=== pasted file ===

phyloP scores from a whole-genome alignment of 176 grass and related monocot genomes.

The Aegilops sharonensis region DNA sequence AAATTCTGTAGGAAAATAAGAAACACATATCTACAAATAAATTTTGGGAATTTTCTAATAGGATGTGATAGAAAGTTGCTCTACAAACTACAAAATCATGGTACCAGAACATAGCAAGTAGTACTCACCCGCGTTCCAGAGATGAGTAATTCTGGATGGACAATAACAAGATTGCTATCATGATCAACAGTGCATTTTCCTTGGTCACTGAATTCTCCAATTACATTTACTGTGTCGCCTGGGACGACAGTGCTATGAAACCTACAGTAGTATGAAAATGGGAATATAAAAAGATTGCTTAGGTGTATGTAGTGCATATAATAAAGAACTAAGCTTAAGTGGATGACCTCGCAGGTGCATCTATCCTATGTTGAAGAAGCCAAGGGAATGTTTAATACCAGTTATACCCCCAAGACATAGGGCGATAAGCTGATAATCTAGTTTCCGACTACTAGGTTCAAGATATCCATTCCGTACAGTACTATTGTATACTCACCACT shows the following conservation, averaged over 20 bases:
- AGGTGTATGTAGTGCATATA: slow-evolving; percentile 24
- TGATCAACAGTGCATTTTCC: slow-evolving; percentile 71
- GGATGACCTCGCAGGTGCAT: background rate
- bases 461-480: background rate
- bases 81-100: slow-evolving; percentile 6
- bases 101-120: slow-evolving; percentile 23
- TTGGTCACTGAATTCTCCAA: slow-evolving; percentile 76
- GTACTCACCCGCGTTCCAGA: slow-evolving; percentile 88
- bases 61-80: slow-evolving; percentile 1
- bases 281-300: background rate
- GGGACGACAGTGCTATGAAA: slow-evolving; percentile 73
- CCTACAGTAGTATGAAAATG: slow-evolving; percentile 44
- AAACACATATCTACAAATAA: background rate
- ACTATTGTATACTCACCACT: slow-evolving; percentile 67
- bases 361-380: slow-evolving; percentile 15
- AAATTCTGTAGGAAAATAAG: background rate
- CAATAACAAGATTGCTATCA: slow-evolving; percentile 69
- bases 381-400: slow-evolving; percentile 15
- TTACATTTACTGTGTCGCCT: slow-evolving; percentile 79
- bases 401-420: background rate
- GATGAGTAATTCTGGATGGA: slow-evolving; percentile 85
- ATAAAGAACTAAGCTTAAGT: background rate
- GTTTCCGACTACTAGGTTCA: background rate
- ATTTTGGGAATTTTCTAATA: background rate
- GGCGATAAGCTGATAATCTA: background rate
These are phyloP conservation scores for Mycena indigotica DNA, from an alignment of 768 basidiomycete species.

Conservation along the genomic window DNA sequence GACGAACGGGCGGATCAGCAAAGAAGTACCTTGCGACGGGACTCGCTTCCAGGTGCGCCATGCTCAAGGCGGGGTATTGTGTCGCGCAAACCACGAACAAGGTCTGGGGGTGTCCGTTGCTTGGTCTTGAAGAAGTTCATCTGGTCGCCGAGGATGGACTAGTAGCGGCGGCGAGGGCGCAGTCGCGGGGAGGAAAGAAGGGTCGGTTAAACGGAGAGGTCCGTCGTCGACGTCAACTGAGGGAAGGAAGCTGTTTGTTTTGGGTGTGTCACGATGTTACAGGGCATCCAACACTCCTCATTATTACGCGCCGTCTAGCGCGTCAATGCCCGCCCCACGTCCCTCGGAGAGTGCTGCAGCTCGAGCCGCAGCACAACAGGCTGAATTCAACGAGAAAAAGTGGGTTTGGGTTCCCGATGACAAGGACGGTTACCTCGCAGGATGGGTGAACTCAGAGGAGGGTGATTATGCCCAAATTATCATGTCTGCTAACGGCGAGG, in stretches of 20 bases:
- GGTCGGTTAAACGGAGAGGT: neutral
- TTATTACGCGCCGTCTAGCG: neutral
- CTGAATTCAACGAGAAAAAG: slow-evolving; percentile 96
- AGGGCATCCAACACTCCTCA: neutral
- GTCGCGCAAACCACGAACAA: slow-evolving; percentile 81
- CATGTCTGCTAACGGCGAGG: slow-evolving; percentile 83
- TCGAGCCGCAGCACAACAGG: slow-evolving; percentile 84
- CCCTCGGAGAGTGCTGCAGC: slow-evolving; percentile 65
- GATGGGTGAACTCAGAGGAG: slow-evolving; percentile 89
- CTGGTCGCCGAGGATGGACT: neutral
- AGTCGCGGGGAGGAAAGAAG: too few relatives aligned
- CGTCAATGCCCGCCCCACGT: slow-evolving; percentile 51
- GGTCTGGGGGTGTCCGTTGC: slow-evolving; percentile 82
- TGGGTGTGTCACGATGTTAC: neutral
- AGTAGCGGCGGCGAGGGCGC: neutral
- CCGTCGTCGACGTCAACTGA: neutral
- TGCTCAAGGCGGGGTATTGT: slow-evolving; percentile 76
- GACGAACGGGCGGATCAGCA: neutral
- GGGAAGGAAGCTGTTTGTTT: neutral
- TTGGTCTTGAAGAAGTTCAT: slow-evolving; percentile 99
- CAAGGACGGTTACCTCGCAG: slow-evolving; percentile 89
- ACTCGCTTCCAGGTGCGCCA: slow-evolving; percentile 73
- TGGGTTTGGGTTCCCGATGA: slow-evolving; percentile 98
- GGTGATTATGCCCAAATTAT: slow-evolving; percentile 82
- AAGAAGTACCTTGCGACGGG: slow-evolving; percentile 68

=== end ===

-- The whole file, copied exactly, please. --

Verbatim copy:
phyloP scores from a whole-genome alignment of 176 grass and related monocot genomes.

The Aegilops sharonensis region DNA sequence AAATTCTGTAGGAAAATAAGAAACACATATCTACAAATAAATTTTGGGAATTTTCTAATAGGATGTGATAGAAAGTTGCTCTACAAACTACAAAATCATGGTACCAGAACATAGCAAGTAGTACTCACCCGCGTTCCAGAGATGAGTAATTCTGGATGGACAATAACAAGATTGCTATCATGATCAACAGTGCATTTTCCTTGGTCACTGAATTCTCCAATTACATTTACTGTGTCGCCTGGGACGACAGTGCTATGAAACCTACAGTAGTATGAAAATGGGAATATAAAAAGATTGCTTAGGTGTATGTAGTGCATATAATAAAGAACTAAGCTTAAGTGGATGACCTCGCAGGTGCATCTATCCTATGTTGAAGAAGCCAAGGGAATGTTTAATACCAGTTATACCCCCAAGACATAGGGCGATAAGCTGATAATCTAGTTTCCGACTACTAGGTTCAAGATATCCATTCCGTACAGTACTATTGTATACTCACCACT shows the following conservation, averaged over 20 bases:
- AGGTGTATGTAGTGCATATA: slow-evolving; percentile 24
- TGATCAACAGTGCATTTTCC: slow-evolving; percentile 71
- GGATGACCTCGCAGGTGCAT: background rate
- bases 461-480: background rate
- bases 81-100: slow-evolving; percentile 6
- bases 101-120: slow-evolving; percentile 23
- TTGGTCACTGAATTCTCCAA: slow-evolving; percentile 76
- GTACTCACCCGCGTTCCAGA: slow-evolving; percentile 88
- bases 61-80: slow-evolving; percentile 1
- bases 281-300: background rate
- GGGACGACAGTGCTATGAAA: slow-evolving; percentile 73
- CCTACAGTAGTATGAAAATG: slow-evolving; percentile 44
- AAACACATATCTACAAATAA: background rate
- ACTATTGTATACTCACCACT: slow-evolving; percentile 67
- bases 361-380: slow-evolving; percentile 15
- AAATTCTGTAGGAAAATAAG: background rate
- CAATAACAAGATTGCTATCA: slow-evolving; percentile 69
- bases 381-400: slow-evolving; percentile 15
- TTACATTTACTGTGTCGCCT: slow-evolving; percentile 79
- bases 401-420: background rate
- GATGAGTAATTCTGGATGGA: slow-evolving; percentile 85
- ATAAAGAACTAAGCTTAAGT: background rate
- GTTTCCGACTACTAGGTTCA: background rate
- ATTTTGGGAATTTTCTAATA: background rate
- GGCGATAAGCTGATAATCTA: background rate
These are phyloP conservation scores for Mycena indigotica DNA, from an alignment of 768 basidiomycete species.

Conservation along the genomic window DNA sequence GACGAACGGGCGGATCAGCAAAGAAGTACCTTGCGACGGGACTCGCTTCCAGGTGCGCCATGCTCAAGGCGGGGTATTGTGTCGCGCAAACCACGAACAAGGTCTGGGGGTGTCCGTTGCTTGGTCTTGAAGAAGTTCATCTGGTCGCCGAGGATGGACTAGTAGCGGCGGCGAGGGCGCAGTCGCGGGGAGGAAAGAAGGGTCGGTTAAACGGAGAGGTCCGTCGTCGACGTCAACTGAGGGAAGGAAGCTGTTTGTTTTGGGTGTGTCACGATGTTACAGGGCATCCAACACTCCTCATTATTACGCGCCGTCTAGCGCGTCAATGCCCGCCCCACGTCCCTCGGAGAGTGCTGCAGCTCGAGCCGCAGCACAACAGGCTGAATTCAACGAGAAAAAGTGGGTTTGGGTTCCCGATGACAAGGACGGTTACCTCGCAGGATGGGTGAACTCAGAGGAGGGTGATTATGCCCAAATTATCATGTCTGCTAACGGCGAGG, in stretches of 20 bases:
- GGTCGGTTAAACGGAGAGGT: neutral
- TTATTACGCGCCGTCTAGCG: neutral
- CTGAATTCAACGAGAAAAAG: slow-evolving; percentile 96
- AGGGCATCCAACACTCCTCA: neutral
- GTCGCGCAAACCACGAACAA: slow-evolving; percentile 81
- CATGTCTGCTAACGGCGAGG: slow-evolving; percentile 83
- TCGAGCCGCAGCACAACAGG: slow-evolving; percentile 84
- CCCTCGGAGAGTGCTGCAGC: slow-evolving; percentile 65
- GATGGGTGAACTCAGAGGAG: slow-evolving; percentile 89
- CTGGTCGCCGAGGATGGACT: neutral
- AGTCGCGGGGAGGAAAGAAG: too few relatives aligned
- CGTCAATGCCCGCCCCACGT: slow-evolving; percentile 51
- GGTCTGGGGGTGTCCGTTGC: slow-evolving; percentile 82
- TGGGTGTGTCACGATGTTAC: neutral
- AGTAGCGGCGGCGAGGGCGC: neutral
- CCGTCGTCGACGTCAACTGA: neutral
- TGCTCAAGGCGGGGTATTGT: slow-evolving; percentile 76
- GACGAACGGGCGGATCAGCA: neutral
- GGGAAGGAAGCTGTTTGTTT: neutral
- TTGGTCTTGAAGAAGTTCAT: slow-evolving; percentile 99
- CAAGGACGGTTACCTCGCAG: slow-evolving; percentile 89
- ACTCGCTTCCAGGTGCGCCA: slow-evolving; percentile 73
- TGGGTTTGGGTTCCCGATGA: slow-evolving; percentile 98
- GGTGATTATGCCCAAATTAT: slow-evolving; percentile 82
- AAGAAGTACCTTGCGACGGG: slow-evolving; percentile 68